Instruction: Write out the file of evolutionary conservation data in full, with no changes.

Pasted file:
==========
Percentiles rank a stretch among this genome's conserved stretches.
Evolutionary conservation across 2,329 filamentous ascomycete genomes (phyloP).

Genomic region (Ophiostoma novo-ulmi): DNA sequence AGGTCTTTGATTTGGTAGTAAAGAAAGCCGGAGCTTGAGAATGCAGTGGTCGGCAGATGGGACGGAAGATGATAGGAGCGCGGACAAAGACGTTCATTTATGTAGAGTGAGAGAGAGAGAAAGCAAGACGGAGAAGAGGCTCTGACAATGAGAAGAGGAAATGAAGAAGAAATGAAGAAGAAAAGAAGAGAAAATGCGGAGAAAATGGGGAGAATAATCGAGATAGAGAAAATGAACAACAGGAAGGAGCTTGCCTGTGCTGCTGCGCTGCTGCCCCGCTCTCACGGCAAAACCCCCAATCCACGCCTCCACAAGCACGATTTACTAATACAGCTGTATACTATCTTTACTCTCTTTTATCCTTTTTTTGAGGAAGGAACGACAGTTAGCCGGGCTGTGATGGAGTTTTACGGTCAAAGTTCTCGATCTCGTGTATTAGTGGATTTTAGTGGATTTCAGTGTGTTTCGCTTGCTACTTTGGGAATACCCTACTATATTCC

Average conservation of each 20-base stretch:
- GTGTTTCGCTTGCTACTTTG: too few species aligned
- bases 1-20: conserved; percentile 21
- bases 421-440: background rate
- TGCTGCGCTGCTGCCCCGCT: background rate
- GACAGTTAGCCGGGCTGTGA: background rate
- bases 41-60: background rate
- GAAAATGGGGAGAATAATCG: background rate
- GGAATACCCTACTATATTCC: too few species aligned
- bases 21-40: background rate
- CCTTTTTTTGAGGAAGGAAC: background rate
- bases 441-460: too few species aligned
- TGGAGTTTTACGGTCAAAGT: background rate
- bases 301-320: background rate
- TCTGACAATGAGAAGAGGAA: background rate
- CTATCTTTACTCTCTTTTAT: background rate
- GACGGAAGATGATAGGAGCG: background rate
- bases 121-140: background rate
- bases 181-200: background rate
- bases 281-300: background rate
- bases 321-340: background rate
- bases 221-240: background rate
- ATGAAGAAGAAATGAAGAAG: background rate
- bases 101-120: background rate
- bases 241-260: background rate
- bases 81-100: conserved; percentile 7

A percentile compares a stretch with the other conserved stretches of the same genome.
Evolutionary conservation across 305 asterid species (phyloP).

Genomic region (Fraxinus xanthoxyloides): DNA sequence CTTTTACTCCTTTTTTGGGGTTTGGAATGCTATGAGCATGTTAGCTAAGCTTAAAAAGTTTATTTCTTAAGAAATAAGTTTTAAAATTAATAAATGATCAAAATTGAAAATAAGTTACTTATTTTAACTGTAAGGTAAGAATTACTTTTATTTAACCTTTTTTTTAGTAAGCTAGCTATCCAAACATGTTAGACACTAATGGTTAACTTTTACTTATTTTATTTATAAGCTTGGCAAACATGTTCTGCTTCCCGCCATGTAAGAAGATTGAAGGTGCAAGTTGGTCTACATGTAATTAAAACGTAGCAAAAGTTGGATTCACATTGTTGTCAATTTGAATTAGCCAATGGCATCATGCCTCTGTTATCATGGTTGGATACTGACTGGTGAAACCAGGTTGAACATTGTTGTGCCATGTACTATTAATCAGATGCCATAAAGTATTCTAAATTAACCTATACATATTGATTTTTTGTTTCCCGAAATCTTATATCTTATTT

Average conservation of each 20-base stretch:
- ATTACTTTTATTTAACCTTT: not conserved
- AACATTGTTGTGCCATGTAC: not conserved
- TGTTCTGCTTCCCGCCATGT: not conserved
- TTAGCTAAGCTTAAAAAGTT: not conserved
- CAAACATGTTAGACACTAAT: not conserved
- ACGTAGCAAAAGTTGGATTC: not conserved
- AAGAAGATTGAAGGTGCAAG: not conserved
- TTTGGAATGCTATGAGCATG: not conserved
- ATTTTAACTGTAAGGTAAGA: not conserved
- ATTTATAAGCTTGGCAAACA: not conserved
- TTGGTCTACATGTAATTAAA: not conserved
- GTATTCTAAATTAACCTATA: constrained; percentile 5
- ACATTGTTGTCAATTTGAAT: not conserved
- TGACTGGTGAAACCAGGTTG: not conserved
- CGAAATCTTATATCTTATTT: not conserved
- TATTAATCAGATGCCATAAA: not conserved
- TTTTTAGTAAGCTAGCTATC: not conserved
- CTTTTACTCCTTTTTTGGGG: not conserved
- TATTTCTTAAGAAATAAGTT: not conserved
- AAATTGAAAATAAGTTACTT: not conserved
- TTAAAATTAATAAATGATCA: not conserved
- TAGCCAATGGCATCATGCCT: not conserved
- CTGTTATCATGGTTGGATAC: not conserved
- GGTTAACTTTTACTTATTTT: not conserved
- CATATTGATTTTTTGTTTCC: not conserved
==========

Percentiles rank a stretch among this genome's conserved stretches.
Evolutionary conservation across 2,329 filamentous ascomycete genomes (phyloP).

Genomic region (Ophiostoma novo-ulmi): DNA sequence AGGTCTTTGATTTGGTAGTAAAGAAAGCCGGAGCTTGAGAATGCAGTGGTCGGCAGATGGGACGGAAGATGATAGGAGCGCGGACAAAGACGTTCATTTATGTAGAGTGAGAGAGAGAGAAAGCAAGACGGAGAAGAGGCTCTGACAATGAGAAGAGGAAATGAAGAAGAAATGAAGAAGAAAAGAAGAGAAAATGCGGAGAAAATGGGGAGAATAATCGAGATAGAGAAAATGAACAACAGGAAGGAGCTTGCCTGTGCTGCTGCGCTGCTGCCCCGCTCTCACGGCAAAACCCCCAATCCACGCCTCCACAAGCACGATTTACTAATACAGCTGTATACTATCTTTACTCTCTTTTATCCTTTTTTTGAGGAAGGAACGACAGTTAGCCGGGCTGTGATGGAGTTTTACGGTCAAAGTTCTCGATCTCGTGTATTAGTGGATTTTAGTGGATTTCAGTGTGTTTCGCTTGCTACTTTGGGAATACCCTACTATATTCC

Average conservation of each 20-base stretch:
- GTGTTTCGCTTGCTACTTTG: too few species aligned
- bases 1-20: conserved; percentile 21
- bases 421-440: background rate
- TGCTGCGCTGCTGCCCCGCT: background rate
- GACAGTTAGCCGGGCTGTGA: background rate
- bases 41-60: background rate
- GAAAATGGGGAGAATAATCG: background rate
- GGAATACCCTACTATATTCC: too few species aligned
- bases 21-40: background rate
- CCTTTTTTTGAGGAAGGAAC: background rate
- bases 441-460: too few species aligned
- TGGAGTTTTACGGTCAAAGT: background rate
- bases 301-320: background rate
- TCTGACAATGAGAAGAGGAA: background rate
- CTATCTTTACTCTCTTTTAT: background rate
- GACGGAAGATGATAGGAGCG: background rate
- bases 121-140: background rate
- bases 181-200: background rate
- bases 281-300: background rate
- bases 321-340: background rate
- bases 221-240: background rate
- ATGAAGAAGAAATGAAGAAG: background rate
- bases 101-120: background rate
- bases 241-260: background rate
- bases 81-100: conserved; percentile 7

A percentile compares a stretch with the other conserved stretches of the same genome.
Evolutionary conservation across 305 asterid species (phyloP).

Genomic region (Fraxinus xanthoxyloides): DNA sequence CTTTTACTCCTTTTTTGGGGTTTGGAATGCTATGAGCATGTTAGCTAAGCTTAAAAAGTTTATTTCTTAAGAAATAAGTTTTAAAATTAATAAATGATCAAAATTGAAAATAAGTTACTTATTTTAACTGTAAGGTAAGAATTACTTTTATTTAACCTTTTTTTTAGTAAGCTAGCTATCCAAACATGTTAGACACTAATGGTTAACTTTTACTTATTTTATTTATAAGCTTGGCAAACATGTTCTGCTTCCCGCCATGTAAGAAGATTGAAGGTGCAAGTTGGTCTACATGTAATTAAAACGTAGCAAAAGTTGGATTCACATTGTTGTCAATTTGAATTAGCCAATGGCATCATGCCTCTGTTATCATGGTTGGATACTGACTGGTGAAACCAGGTTGAACATTGTTGTGCCATGTACTATTAATCAGATGCCATAAAGTATTCTAAATTAACCTATACATATTGATTTTTTGTTTCCCGAAATCTTATATCTTATTT

Average conservation of each 20-base stretch:
- ATTACTTTTATTTAACCTTT: not conserved
- AACATTGTTGTGCCATGTAC: not conserved
- TGTTCTGCTTCCCGCCATGT: not conserved
- TTAGCTAAGCTTAAAAAGTT: not conserved
- CAAACATGTTAGACACTAAT: not conserved
- ACGTAGCAAAAGTTGGATTC: not conserved
- AAGAAGATTGAAGGTGCAAG: not conserved
- TTTGGAATGCTATGAGCATG: not conserved
- ATTTTAACTGTAAGGTAAGA: not conserved
- ATTTATAAGCTTGGCAAACA: not conserved
- TTGGTCTACATGTAATTAAA: not conserved
- GTATTCTAAATTAACCTATA: constrained; percentile 5
- ACATTGTTGTCAATTTGAAT: not conserved
- TGACTGGTGAAACCAGGTTG: not conserved
- CGAAATCTTATATCTTATTT: not conserved
- TATTAATCAGATGCCATAAA: not conserved
- TTTTTAGTAAGCTAGCTATC: not conserved
- CTTTTACTCCTTTTTTGGGG: not conserved
- TATTTCTTAAGAAATAAGTT: not conserved
- AAATTGAAAATAAGTTACTT: not conserved
- TTAAAATTAATAAATGATCA: not conserved
- TAGCCAATGGCATCATGCCT: not conserved
- CTGTTATCATGGTTGGATAC: not conserved
- GGTTAACTTTTACTTATTTT: not conserved
- CATATTGATTTTTTGTTTCC: not conserved